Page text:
Notice how the slideshow goes on to describe the rising demands and how it says that Big Data is supposed to meet these demands. If your financial service firm has already understood, then it’s likely you already have (or at least just begun) to incorporate Big Data for your functions.
The question is: Does your client know?
Not just your current clients either, but also the potential ones you’re qualifying and pursuing as financial leads. Going back to the slideshow, there’s a chance that they might understand one or two slides. However, what about the rest?
What you’ll see is the risk posed by Big Data and one of the things it’s supposed to manage: large, and large amounts of information. The problem is that same volume could overload the minds of your prospects and give them an unnecessary headache.
Prior to qualifying your sale leads, your marketing agents should go to the prospects first and ask just what is it that they want to know. Financial services cover a wide array of business functions but the top-most concern for an individual prospect might be a selected few. If not a selected few, they could still rank them all in terms of priority. If you’re going to involve Big Data, you need to prepare for the following questions:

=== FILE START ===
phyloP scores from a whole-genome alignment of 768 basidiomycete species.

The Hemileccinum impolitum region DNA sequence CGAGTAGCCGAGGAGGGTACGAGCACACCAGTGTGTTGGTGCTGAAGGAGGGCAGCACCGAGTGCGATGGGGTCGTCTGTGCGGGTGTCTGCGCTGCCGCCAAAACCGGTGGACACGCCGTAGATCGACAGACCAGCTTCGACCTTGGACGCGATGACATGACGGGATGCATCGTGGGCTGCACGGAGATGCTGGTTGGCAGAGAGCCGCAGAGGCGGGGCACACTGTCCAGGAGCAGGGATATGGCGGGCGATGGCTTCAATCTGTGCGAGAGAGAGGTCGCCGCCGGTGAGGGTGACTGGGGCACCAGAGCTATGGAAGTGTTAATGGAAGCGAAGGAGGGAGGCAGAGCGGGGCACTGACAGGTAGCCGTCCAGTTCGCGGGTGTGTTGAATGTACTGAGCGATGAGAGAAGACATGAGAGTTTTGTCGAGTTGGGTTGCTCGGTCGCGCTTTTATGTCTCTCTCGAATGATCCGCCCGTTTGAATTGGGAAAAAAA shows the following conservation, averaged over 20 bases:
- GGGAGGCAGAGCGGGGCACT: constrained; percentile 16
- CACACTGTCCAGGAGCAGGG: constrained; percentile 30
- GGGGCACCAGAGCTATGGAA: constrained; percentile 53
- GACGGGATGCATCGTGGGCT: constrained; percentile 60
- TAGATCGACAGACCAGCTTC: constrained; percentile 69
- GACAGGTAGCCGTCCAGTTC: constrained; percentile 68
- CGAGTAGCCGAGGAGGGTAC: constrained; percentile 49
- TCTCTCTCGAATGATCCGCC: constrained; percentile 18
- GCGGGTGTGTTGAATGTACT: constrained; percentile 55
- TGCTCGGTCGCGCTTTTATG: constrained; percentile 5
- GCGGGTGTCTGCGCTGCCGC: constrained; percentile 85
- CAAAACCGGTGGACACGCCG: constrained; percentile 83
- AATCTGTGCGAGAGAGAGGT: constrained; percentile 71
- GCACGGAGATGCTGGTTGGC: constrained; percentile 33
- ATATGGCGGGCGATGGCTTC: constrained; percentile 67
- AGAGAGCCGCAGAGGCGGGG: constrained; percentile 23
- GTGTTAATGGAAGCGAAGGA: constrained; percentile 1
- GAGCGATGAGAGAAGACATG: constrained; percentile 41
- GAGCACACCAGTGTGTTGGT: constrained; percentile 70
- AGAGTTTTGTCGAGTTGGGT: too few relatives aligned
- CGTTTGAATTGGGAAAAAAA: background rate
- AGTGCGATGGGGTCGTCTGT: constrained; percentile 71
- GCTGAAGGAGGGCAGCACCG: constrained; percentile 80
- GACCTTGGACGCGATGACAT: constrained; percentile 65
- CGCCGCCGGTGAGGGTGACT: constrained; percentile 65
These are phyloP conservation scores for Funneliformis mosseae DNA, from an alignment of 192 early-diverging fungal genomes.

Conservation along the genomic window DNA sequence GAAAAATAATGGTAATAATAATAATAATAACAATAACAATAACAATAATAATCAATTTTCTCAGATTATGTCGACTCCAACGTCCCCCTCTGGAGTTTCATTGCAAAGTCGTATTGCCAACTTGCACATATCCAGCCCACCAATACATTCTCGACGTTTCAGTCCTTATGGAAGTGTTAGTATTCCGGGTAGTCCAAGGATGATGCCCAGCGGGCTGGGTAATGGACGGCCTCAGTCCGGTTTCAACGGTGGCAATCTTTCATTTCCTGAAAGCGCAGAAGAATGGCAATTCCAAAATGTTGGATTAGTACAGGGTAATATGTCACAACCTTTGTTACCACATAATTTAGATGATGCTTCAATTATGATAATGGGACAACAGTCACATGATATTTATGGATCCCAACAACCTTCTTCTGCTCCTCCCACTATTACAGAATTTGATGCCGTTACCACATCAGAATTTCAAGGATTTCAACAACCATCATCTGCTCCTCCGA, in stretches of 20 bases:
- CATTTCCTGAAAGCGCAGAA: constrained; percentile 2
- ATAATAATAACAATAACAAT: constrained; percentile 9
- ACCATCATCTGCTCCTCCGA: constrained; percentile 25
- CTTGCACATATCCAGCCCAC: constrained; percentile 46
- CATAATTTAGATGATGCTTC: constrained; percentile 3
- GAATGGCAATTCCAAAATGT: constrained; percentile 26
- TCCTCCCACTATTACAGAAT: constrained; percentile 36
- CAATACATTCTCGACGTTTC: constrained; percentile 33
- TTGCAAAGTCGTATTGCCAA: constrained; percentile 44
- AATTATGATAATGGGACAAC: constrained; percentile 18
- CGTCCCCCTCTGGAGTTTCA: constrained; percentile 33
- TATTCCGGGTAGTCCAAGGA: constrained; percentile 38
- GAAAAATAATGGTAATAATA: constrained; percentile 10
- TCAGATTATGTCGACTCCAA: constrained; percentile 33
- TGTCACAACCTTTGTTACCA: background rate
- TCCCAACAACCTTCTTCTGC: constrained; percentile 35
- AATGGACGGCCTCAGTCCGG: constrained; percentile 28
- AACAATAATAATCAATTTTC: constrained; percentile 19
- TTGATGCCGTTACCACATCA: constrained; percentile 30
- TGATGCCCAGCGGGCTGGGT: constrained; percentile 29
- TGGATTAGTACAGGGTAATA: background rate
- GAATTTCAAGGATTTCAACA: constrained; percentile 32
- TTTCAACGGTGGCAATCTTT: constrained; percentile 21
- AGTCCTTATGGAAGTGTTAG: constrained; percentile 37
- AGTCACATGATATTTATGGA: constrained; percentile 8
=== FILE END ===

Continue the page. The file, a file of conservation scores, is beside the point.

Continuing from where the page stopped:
- How does this help? – This is one of the most popular questions posed for Big Data gurus. You don’t have to be at that level but it helps to at least have marketing inform sales that the relevance of Big Data is an issue for the prospect.
- What helps where? – The slide show demonstrates how Big Data assists in the processes of several functions. But as stated before, these functions can have varying priorities for each, individual prospect. Demonstrate how Big Data aligns to these priorities.
Whether the qualification was done via social media engagement or B2B telemarketing, qualified sales leads should be for the purpose of helping sales teams prepare. Your use of Big Data in your own services may not always ring well with your prospect. That doesn’t mean you should reconsider it but it should mean that you must avoid the dangers of data overload.